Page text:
Increasing DC (battery) voltage.. on the go!

Discussion in 'General Electronics Chat' started by ssj.long, Apr 29, 2011.

  1. ssj.long

    Thread Starter New Member

    Apr 27, 2011
    Heh, by on the go, I mean mobile application. (I admit, I have no idea how to do this, stationary or mobile.) I'm trying to wire LEDs to the underside of an umbrella. Kind of counterbalance the dreariness of days that warrant umbrella use.

    I was ready to use three AA batteries as the power supply but that's a little bulky for an umbrella - especially when you go to close it. Google became overwhelming.

    I read about operational amplifiers, transistors, NPN, transformers. Those all sounded very similar for my particular case. An inverter, a Cockcroft-Walton ladder.. no idea. A charge pump did sound more promising for this project. A switching regulator, DC bus, oscillator, etc. were all suggested to someone in a similar situation.

    Common collector circuits were where my eyes crosses and I decided to make this post. Think you could point me in the right direction or possibly make a suggestion for a particular component, knowing the situation?

    -oh, and in my travels I read that the voltage of a battery falls as it is discharged. Is that true too? How would I compensate for that?

    Thanks in advance - I just found this site a few days ago.. never have a lurked for such a short amount of time before I got interested enough to make an account! Well done, AAC.
  2. mcgyvr

    AAC Fanatic!

    Oct 15, 2009

    Build battery storage into the handle (think flashlight)..
    Before you get crazy you need to decide how many and what size/type of LED's you want.. A single/small group of LEDs can run for a long time on a small battery without resorting to anything fancy..
    And yes battery voltage goes down as its discharged.. Typically that just means your LED's will get a little dimmer as the batteries start to die.
  3. ssj.long

    Thread Starter New Member

    Apr 27, 2011
    Unfortunately it seems like the handle will be too small. I was hoping for that too, to have a push button right on the handle. I may look for a different umbrella. Otherwise I'm going to be securing the battery holder further up so that it isn't visible and doesn't impact the opening/closing of the umbrella.

    But I apologize, I should have explained my plan more clearly. The SMD LEDs will be wired in vertical strips ( radial striations, not concentric circles.) I think I'll wait to receive and test the SMDs before deciding on a number. Most likely between 50-100; I'll test them on a battery prior to installation to see how they look at different periods in the battery cycle.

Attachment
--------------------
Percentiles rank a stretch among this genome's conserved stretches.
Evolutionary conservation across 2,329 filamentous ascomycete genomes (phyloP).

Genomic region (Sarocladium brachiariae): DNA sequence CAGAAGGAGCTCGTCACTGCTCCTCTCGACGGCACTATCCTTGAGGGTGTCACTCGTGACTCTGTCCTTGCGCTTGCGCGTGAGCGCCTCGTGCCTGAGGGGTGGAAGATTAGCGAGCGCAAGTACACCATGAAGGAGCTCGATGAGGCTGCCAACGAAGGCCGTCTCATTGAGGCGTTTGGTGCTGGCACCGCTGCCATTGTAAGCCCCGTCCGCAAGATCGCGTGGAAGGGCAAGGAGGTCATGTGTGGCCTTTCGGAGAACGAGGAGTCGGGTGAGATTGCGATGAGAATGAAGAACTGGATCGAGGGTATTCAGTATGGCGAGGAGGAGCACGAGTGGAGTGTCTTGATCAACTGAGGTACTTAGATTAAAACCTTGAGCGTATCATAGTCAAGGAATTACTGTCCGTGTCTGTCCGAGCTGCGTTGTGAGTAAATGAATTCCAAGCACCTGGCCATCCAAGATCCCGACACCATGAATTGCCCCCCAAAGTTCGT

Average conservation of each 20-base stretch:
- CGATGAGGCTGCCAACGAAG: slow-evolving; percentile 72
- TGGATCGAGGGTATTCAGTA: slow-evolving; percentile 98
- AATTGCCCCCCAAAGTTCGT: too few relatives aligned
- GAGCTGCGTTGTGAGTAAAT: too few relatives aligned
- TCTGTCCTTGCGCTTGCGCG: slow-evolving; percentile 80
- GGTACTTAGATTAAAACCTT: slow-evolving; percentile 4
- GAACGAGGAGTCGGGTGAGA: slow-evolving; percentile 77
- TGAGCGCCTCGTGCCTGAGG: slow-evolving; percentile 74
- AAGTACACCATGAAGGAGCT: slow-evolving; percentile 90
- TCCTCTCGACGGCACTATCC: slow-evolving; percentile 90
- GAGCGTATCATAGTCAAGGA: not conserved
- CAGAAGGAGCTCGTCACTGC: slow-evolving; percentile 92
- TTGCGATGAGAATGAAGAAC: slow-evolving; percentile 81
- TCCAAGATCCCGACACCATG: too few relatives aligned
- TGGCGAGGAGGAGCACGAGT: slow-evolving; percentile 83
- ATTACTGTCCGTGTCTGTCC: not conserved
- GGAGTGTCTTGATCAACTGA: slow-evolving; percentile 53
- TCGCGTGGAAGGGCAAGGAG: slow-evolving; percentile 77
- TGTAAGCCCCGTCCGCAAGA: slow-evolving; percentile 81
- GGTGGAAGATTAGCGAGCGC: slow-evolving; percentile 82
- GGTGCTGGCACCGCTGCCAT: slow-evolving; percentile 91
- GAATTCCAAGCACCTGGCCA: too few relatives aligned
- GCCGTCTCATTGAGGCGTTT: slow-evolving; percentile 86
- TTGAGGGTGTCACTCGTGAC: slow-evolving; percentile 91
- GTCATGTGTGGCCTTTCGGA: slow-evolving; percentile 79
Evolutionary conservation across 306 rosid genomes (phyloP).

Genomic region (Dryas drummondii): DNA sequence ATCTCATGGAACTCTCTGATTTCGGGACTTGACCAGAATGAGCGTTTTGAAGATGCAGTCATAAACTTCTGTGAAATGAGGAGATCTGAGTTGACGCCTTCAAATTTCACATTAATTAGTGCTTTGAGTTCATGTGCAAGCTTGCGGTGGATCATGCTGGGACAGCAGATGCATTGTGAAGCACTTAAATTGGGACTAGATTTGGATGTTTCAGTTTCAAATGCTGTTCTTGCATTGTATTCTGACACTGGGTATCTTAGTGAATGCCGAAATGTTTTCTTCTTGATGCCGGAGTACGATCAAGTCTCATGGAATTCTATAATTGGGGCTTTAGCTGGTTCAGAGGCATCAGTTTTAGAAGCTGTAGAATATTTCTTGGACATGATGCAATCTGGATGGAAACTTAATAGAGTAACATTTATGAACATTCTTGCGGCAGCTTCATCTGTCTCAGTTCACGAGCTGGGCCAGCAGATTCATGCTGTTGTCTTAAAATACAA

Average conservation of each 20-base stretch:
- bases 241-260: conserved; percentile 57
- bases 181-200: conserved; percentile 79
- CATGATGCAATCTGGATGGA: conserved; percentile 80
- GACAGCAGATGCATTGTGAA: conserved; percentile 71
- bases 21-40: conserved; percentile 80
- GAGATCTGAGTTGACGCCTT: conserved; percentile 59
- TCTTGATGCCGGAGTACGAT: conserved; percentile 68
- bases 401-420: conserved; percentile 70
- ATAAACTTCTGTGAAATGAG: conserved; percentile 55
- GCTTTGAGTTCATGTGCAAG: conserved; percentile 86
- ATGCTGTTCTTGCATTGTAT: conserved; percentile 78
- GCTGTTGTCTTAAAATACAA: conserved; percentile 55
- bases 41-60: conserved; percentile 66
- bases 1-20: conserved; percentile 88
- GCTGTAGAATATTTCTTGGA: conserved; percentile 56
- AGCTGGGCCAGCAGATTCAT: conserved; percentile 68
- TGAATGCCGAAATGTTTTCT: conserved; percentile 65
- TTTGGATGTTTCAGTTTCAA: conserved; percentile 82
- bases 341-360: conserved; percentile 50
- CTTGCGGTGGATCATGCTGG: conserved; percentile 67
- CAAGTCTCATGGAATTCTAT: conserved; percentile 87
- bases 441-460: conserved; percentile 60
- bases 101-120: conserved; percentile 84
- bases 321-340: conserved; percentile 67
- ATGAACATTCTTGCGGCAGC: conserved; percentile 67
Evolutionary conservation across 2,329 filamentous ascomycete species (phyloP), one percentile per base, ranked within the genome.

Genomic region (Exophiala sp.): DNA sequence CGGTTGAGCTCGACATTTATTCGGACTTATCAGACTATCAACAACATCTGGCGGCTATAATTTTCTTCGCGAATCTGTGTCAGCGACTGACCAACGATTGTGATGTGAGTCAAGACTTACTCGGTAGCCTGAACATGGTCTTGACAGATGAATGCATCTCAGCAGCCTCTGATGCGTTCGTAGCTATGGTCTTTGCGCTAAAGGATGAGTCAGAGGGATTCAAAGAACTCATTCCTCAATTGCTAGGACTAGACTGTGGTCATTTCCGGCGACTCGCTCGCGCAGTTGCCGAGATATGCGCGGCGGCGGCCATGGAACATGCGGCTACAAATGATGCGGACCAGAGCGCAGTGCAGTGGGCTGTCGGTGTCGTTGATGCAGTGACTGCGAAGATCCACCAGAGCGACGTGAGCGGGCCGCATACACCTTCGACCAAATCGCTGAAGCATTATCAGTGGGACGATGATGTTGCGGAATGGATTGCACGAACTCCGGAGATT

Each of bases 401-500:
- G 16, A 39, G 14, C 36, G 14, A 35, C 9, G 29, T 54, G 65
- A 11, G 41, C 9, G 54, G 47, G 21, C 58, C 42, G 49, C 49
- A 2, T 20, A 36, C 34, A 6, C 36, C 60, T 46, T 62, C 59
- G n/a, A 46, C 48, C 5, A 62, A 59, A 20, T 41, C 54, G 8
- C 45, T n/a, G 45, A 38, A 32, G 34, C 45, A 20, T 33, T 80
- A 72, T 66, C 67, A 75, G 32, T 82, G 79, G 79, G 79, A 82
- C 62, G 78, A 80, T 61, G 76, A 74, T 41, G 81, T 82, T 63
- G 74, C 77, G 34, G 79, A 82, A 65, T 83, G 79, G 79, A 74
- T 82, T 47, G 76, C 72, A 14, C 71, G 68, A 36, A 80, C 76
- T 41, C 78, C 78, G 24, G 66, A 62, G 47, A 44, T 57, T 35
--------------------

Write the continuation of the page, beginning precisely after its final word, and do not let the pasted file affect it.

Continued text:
I like the last comment too - I don't really want anything fancy. So there's no capacitor, minitransformer or something that could push 1.2v to 3.5? I'm willing to sacrifice some space seeing as it'll be taken up by more batteries otherwise.

    Thanks for the help!
  4. Audioguru

    New Member

    Dec 20, 2007
    100 LEDs at only 10mA each is a total current of 1A. Three AA alkaline battery cells can power them for about 10 minutes or 15 minutes with the LEDs dimming all the time.
    Four AA Ni-MH rechargeable battery cells can power 100 LEDs for about 1.8 hours per charge and the LEDs will not dim until near the end.

    Using a circuit to increase the battery voltage will simply use even more current and light the LEDs for less time. One AA Ni-MH cell with a circuit to stepup its 1.2V to 4V will have a current of about 4A and will light 100 LEDs for about 15 minutes per charge. You will see the LEDs dim all the time.
  5. Kermit2

    AAC Fanatic!

    Feb 5, 2010
    While current or voltage can be increased, POWER is a constant. The amount of power needed will not change no matter how you manipulate the voltage or current. Adding circuit parts, or components will only increase the amount of power 'wasted' as heat in those components and do nothing to change the original power requirements of your LED's.

    Use innovation and think of another way to add more batteries. Nothing else will increase the power reserve available to the LED's
  6. djsfantasi

    AAC Fanatic!

    Apr 11, 2010
    Good response, Kermit2... I will have to remember your answer, because this question arises often...